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Nile River

NEWS
August 30, 1987 | From Reuters
This country, already sitting on vast oil reserves, also has enough water under the desert to meet its needs for two centuries, researchers said Saturday. "There is an ocean of sweet water under the . . . sands," said Bakr Abdullah ibn Bakr, rector of the King Fahd University of Petroleum and Minerals. "We have the equivalent of the annual flow of the Nile River for 600 years," he told reporters. "It's accessible and sweet."
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NEWS
August 18, 1988 | Associated Press
At least 21 more people died as rain poured down on the capital of Sudan on Wednesday, and the Nile rose higher while Khartoum tried to cope with the worst flooding in its history. Egypt's state-owned Middle East News Agency said that 18 Sudanese drowned Wednesday when their ferry overturned in the Rahad River. The river is a tributary of the Blue Nile, which joins the White Nile at Khartoum to form the Nile River.
BOOKS
January 21, 1990 | SONJA BOLLE
This atlas may strike the browser at first glance as a gimmicky coffee-table book, but the marvelous images and encyclopedia-style entries (in the best sense) serve as a truly inspiring introduction to places that have a special significance in human history. The book covers such wonders as Machu Picchu, Mount Ararat, the Nile River, Stonehenge, Tutankhamun's tomb, the cave at Altamira, China's Forbidden City, The Alhambra, St. Francis' town of Assisi, the Taj Mahal, Mt.
CALIFORNIA | LOCAL
June 5, 1998
The Hathaway Family Resource Center is sponsoring the second annual San Pascual Family Festival on Saturday, a event in Highland Park featuring live music, theater and information booths from community agencies. The festival is an opportunity for local residents to showcase positive activities and opportunities, organizers said. At noon, Teatro de la Realidad, the center's community theater group, will perform an adaptation of an ancient Egyptian myth about Isis and Osiris.
CALIFORNIA | LOCAL
April 8, 1999
Earthquakes The worst temblor to strike northern India this century killed more than 110 people and leveled villages in the lower reaches of the Himalayan Mountains. The initial quake was followed by numerous powerful aftershocks, and also unleashed landslides that tore through some remote communities. Earth movements were also felt along the Tajikistan-Afghanistan border, and in southwest Iran, Japans Izu Peninsula, northwest Greece, northern Venezuela and southern coastal Chile.
NEWS
January 30, 1992 | DAVID G. SAVAGE, TIMES STAFF WRITER
Stanford University is not alone among major research universities in having billed federal agencies for millions of dollars in questionable research costs, government auditors said Wednesday. Among the supposedly "necessary" expenses of doing government-sponsored research turned up by auditors at other schools were charges for a Nile River cruise, limousine rentals and dinner dances, General Accounting Office officials told a House subcommittee.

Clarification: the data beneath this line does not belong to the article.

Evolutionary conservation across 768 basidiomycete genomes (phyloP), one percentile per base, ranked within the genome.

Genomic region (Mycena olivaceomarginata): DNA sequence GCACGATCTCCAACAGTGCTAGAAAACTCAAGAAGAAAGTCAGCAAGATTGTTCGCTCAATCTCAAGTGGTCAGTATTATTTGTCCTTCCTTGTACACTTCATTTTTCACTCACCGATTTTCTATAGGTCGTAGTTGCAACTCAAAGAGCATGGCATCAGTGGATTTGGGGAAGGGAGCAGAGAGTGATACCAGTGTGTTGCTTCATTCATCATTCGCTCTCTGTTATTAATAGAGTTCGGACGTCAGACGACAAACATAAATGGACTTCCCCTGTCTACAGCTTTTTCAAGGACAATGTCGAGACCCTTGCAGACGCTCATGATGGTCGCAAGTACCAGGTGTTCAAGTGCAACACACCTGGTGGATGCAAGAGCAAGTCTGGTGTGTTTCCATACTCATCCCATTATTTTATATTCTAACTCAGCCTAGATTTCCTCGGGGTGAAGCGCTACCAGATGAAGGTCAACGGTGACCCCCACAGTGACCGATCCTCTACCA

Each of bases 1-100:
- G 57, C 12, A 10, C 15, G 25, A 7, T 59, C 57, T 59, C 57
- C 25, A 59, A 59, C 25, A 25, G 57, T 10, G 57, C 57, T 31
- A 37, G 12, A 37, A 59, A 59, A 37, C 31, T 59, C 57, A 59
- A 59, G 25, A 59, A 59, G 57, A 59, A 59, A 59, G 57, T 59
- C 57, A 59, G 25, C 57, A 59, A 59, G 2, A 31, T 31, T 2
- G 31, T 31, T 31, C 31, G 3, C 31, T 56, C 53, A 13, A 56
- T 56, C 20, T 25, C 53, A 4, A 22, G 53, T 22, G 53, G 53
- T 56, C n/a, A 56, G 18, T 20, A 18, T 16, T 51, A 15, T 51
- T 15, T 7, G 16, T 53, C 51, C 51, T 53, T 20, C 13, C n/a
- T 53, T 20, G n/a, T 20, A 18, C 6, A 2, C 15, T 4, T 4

WORLD
September 6, 2005 | From Times Wire Services
Fire broke out in an Egyptian theater during a crowded play performance late Monday, causing audience members to flee in panic, officials said. At least 29 people were killed, some from the flames and some in the stampede. The fire erupted about 11:45 p.m. in a theater in Beni Suef, a city on the Nile River about 70 miles south of Cairo, a police official said. "It was like being inside a barbecue grill.
NEWS
August 12, 1992 | ASSOCIATED PRESS
These are the "dog days" of summer. Hot, still, lazy days in which the summer sun seems especially intense. Of course, nowadays, we attribute the heat to the fact that our hemisphere at this time of year receives more direct rays from the sun. In ancient times, though, the dog days were associated with a star called Sirius in the constellation Canis Major, the Greater Dog. Paradoxically, this star is primarily known for its appearance in the winter sky.
NEWS
August 30, 1991 | From Times Wire Services
The Magellan spacecraft has discovered a geological groove on the surface of Venus that is longer than the Nile River, NASA reported Thursday. Scientists at the space agency's Jet Propulsion Laboratory in Pasadena said they do not know what formed the channel, which measures about 1 mile across and runs for about 4,200 miles in a winding, smoothly curved course. "The very existence of such a long channel is a great puzzle.
NEWS
September 2, 2011 | By Mary Forgione, Los Angeles Times Daily Travel & Deal blogger
Egypt remains in flux since the revolution exploded in January. Tourism has been slow to bounce back, according to media reports. Upscale outfitter Abercrombie & Kent has put together a new 11-day trip to ancient landmarks beginning at  $1,995 a person. The deal: Egypt: A Moment in History is about the lowest price I've ever seen for A&K's usual Egypt itineraries (you can view a cost comparison on the website), but it doesn't scrimp on the highlights. The itinerary includes visits to the pyramids, the Sphinx, the Temple at Karnak and other ancient sites.
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